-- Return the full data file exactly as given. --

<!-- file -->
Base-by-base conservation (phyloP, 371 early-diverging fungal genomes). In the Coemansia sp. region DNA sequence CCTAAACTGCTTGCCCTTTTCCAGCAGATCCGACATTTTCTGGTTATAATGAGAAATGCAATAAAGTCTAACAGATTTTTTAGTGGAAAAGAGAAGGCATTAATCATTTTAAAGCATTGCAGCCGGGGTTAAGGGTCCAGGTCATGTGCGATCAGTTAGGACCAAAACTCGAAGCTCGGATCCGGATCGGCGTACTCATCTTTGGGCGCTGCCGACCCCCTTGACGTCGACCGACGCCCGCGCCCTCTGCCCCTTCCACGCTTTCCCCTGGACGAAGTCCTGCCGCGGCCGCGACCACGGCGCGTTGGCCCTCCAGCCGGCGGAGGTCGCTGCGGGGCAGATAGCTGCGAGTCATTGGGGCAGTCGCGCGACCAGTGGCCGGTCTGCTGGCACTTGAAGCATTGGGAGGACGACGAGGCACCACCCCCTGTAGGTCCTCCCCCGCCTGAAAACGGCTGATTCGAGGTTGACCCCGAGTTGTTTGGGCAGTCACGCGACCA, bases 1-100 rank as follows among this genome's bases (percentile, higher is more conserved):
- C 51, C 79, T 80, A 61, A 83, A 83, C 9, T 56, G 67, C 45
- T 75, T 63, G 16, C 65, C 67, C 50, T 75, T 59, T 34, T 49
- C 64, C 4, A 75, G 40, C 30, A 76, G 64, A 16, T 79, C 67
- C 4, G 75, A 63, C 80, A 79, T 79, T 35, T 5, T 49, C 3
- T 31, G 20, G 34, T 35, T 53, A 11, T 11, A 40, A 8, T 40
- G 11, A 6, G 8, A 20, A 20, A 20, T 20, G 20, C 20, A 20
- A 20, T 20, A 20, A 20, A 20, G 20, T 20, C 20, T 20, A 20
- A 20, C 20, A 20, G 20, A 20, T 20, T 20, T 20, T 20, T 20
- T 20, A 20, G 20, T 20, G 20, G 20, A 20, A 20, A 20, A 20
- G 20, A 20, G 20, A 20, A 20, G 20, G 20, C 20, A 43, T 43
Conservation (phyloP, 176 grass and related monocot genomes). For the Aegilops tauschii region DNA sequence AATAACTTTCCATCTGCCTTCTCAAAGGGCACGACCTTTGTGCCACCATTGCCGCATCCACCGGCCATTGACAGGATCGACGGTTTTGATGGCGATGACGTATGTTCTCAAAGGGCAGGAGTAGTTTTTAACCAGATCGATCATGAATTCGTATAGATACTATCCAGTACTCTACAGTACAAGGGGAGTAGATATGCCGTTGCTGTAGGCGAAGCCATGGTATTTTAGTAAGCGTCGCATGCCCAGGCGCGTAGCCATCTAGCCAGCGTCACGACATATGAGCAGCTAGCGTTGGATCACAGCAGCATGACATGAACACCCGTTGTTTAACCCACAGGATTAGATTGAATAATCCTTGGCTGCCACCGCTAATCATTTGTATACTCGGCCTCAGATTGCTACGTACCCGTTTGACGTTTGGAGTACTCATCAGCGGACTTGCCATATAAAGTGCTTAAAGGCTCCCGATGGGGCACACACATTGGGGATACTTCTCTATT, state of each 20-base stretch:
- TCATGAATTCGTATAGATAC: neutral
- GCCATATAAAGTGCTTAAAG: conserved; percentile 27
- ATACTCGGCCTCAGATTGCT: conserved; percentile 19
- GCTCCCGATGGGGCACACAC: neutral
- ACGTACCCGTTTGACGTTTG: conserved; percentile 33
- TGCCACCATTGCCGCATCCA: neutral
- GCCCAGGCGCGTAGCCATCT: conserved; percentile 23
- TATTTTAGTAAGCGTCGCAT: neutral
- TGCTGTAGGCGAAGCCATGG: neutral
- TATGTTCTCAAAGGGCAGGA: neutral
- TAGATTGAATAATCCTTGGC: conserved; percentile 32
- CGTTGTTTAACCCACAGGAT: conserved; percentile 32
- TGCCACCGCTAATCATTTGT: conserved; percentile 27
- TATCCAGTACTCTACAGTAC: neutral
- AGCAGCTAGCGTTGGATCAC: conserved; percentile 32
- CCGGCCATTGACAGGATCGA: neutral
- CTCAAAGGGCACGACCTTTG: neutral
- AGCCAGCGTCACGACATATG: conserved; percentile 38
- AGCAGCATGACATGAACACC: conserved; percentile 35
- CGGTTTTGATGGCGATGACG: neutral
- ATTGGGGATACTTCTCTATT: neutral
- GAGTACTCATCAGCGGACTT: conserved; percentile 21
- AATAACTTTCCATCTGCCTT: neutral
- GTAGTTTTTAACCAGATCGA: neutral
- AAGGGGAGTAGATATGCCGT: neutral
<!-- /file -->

Base-by-base conservation (phyloP, 371 early-diverging fungal genomes). In the Coemansia sp. region DNA sequence CCTAAACTGCTTGCCCTTTTCCAGCAGATCCGACATTTTCTGGTTATAATGAGAAATGCAATAAAGTCTAACAGATTTTTTAGTGGAAAAGAGAAGGCATTAATCATTTTAAAGCATTGCAGCCGGGGTTAAGGGTCCAGGTCATGTGCGATCAGTTAGGACCAAAACTCGAAGCTCGGATCCGGATCGGCGTACTCATCTTTGGGCGCTGCCGACCCCCTTGACGTCGACCGACGCCCGCGCCCTCTGCCCCTTCCACGCTTTCCCCTGGACGAAGTCCTGCCGCGGCCGCGACCACGGCGCGTTGGCCCTCCAGCCGGCGGAGGTCGCTGCGGGGCAGATAGCTGCGAGTCATTGGGGCAGTCGCGCGACCAGTGGCCGGTCTGCTGGCACTTGAAGCATTGGGAGGACGACGAGGCACCACCCCCTGTAGGTCCTCCCCCGCCTGAAAACGGCTGATTCGAGGTTGACCCCGAGTTGTTTGGGCAGTCACGCGACCA, bases 1-100 rank as follows among this genome's bases (percentile, higher is more conserved):
- C 51, C 79, T 80, A 61, A 83, A 83, C 9, T 56, G 67, C 45
- T 75, T 63, G 16, C 65, C 67, C 50, T 75, T 59, T 34, T 49
- C 64, C 4, A 75, G 40, C 30, A 76, G 64, A 16, T 79, C 67
- C 4, G 75, A 63, C 80, A 79, T 79, T 35, T 5, T 49, C 3
- T 31, G 20, G 34, T 35, T 53, A 11, T 11, A 40, A 8, T 40
- G 11, A 6, G 8, A 20, A 20, A 20, T 20, G 20, C 20, A 20
- A 20, T 20, A 20, A 20, A 20, G 20, T 20, C 20, T 20, A 20
- A 20, C 20, A 20, G 20, A 20, T 20, T 20, T 20, T 20, T 20
- T 20, A 20, G 20, T 20, G 20, G 20, A 20, A 20, A 20, A 20
- G 20, A 20, G 20, A 20, A 20, G 20, G 20, C 20, A 43, T 43
Conservation (phyloP, 176 grass and related monocot genomes). For the Aegilops tauschii region DNA sequence AATAACTTTCCATCTGCCTTCTCAAAGGGCACGACCTTTGTGCCACCATTGCCGCATCCACCGGCCATTGACAGGATCGACGGTTTTGATGGCGATGACGTATGTTCTCAAAGGGCAGGAGTAGTTTTTAACCAGATCGATCATGAATTCGTATAGATACTATCCAGTACTCTACAGTACAAGGGGAGTAGATATGCCGTTGCTGTAGGCGAAGCCATGGTATTTTAGTAAGCGTCGCATGCCCAGGCGCGTAGCCATCTAGCCAGCGTCACGACATATGAGCAGCTAGCGTTGGATCACAGCAGCATGACATGAACACCCGTTGTTTAACCCACAGGATTAGATTGAATAATCCTTGGCTGCCACCGCTAATCATTTGTATACTCGGCCTCAGATTGCTACGTACCCGTTTGACGTTTGGAGTACTCATCAGCGGACTTGCCATATAAAGTGCTTAAAGGCTCCCGATGGGGCACACACATTGGGGATACTTCTCTATT, state of each 20-base stretch:
- TCATGAATTCGTATAGATAC: neutral
- GCCATATAAAGTGCTTAAAG: conserved; percentile 27
- ATACTCGGCCTCAGATTGCT: conserved; percentile 19
- GCTCCCGATGGGGCACACAC: neutral
- ACGTACCCGTTTGACGTTTG: conserved; percentile 33
- TGCCACCATTGCCGCATCCA: neutral
- GCCCAGGCGCGTAGCCATCT: conserved; percentile 23
- TATTTTAGTAAGCGTCGCAT: neutral
- TGCTGTAGGCGAAGCCATGG: neutral
- TATGTTCTCAAAGGGCAGGA: neutral
- TAGATTGAATAATCCTTGGC: conserved; percentile 32
- CGTTGTTTAACCCACAGGAT: conserved; percentile 32
- TGCCACCGCTAATCATTTGT: conserved; percentile 27
- TATCCAGTACTCTACAGTAC: neutral
- AGCAGCTAGCGTTGGATCAC: conserved; percentile 32
- CCGGCCATTGACAGGATCGA: neutral
- CTCAAAGGGCACGACCTTTG: neutral
- AGCCAGCGTCACGACATATG: conserved; percentile 38
- AGCAGCATGACATGAACACC: conserved; percentile 35
- CGGTTTTGATGGCGATGACG: neutral
- ATTGGGGATACTTCTCTATT: neutral
- GAGTACTCATCAGCGGACTT: conserved; percentile 21
- AATAACTTTCCATCTGCCTT: neutral
- GTAGTTTTTAACCAGATCGA: neutral
- AAGGGGAGTAGATATGCCGT: neutral